The Hôtel de Ville in Paris, France, is the building housing the city’s local administration. Standing on the place de l’Hôtel-de-Ville in the 4th arrondissement, it has been the headquarters of the municipality of Paris since 1357. It serves multiple functions, housing the local administration, the Mayor of Paris (since 1977), and also serves as a venue for large receptions.
In July 1357, Étienne Marcel, provost of the merchants (i.e. mayor) of Paris, bought the so-called maison aux piliers (“House of Pillars”) in the name of the municipality on the gently sloping shingle beach which served as a river port for unloading wheat and wood and later merged into a square, the Place de Grève (“Strand Square”), a place where Parisians often gathered, particularly for public executions. Ever since 1357, the City of Paris’s administration has been located on the same location where the Hôtel de Ville stands today.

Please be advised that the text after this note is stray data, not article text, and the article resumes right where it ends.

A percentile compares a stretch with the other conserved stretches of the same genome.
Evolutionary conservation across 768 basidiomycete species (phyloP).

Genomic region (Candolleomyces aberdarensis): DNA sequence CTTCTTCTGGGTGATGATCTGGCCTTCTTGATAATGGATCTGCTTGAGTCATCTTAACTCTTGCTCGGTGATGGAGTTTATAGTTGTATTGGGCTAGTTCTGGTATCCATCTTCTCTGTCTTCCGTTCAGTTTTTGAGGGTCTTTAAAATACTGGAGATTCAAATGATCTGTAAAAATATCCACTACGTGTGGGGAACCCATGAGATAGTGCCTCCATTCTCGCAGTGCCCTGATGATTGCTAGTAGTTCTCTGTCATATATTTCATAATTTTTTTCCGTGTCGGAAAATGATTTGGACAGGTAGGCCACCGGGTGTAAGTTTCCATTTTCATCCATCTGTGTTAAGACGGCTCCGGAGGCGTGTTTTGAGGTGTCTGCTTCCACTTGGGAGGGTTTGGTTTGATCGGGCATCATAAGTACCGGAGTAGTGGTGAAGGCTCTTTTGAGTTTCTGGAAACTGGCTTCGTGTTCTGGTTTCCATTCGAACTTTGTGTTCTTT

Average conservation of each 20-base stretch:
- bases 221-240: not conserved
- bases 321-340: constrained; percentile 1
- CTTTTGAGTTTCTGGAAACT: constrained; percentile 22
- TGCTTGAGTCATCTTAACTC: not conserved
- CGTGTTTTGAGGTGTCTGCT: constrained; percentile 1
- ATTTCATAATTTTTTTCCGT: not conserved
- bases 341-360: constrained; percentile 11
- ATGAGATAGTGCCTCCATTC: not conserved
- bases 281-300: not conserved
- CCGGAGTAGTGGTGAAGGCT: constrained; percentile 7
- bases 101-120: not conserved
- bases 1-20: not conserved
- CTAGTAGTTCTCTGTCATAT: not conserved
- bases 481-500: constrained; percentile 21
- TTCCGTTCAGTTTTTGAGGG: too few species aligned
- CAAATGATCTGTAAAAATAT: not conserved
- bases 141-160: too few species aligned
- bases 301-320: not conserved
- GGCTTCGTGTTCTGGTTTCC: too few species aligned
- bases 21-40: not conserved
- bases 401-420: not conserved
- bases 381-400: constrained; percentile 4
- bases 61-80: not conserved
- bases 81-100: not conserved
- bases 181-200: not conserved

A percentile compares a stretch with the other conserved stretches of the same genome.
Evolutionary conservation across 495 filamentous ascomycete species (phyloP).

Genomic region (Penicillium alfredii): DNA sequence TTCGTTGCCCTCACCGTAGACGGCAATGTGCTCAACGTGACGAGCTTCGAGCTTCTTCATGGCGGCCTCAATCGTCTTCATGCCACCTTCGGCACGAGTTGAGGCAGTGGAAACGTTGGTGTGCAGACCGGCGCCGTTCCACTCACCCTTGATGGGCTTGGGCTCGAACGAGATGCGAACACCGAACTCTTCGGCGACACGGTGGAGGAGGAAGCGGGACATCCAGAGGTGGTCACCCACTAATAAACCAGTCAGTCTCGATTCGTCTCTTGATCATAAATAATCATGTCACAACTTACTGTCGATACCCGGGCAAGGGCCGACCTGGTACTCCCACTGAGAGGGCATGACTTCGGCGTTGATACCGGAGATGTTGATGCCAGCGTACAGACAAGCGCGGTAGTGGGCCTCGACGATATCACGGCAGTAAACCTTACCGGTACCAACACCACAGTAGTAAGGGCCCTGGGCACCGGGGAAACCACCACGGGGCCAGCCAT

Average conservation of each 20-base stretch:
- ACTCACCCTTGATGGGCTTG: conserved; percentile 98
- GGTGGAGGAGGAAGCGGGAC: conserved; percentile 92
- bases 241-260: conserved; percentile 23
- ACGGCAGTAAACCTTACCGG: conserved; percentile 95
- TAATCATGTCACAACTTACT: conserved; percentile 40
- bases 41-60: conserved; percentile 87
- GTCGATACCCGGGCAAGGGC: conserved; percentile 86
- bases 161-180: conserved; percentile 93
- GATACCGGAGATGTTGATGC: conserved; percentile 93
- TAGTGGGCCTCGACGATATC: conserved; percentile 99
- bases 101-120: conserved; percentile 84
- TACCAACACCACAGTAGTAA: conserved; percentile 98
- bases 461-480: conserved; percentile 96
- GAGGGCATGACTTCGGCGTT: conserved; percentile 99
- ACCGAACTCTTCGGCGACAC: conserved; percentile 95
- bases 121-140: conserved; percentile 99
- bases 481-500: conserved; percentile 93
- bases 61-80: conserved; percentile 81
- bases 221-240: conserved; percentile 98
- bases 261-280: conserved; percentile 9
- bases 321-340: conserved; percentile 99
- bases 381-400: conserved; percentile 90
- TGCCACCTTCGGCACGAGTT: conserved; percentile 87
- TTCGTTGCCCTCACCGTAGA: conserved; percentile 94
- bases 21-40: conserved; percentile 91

Hôtel de Ville was rebuilt in the 1870s in its original French Renaissance style inspired by the Châteaux of the Loire Valley. Reconstruction of City Hall lasted 19 years and was directed by architects Théodore Ballu and Édouard Deperthes, who had won the public competition for the building’s reconstruction.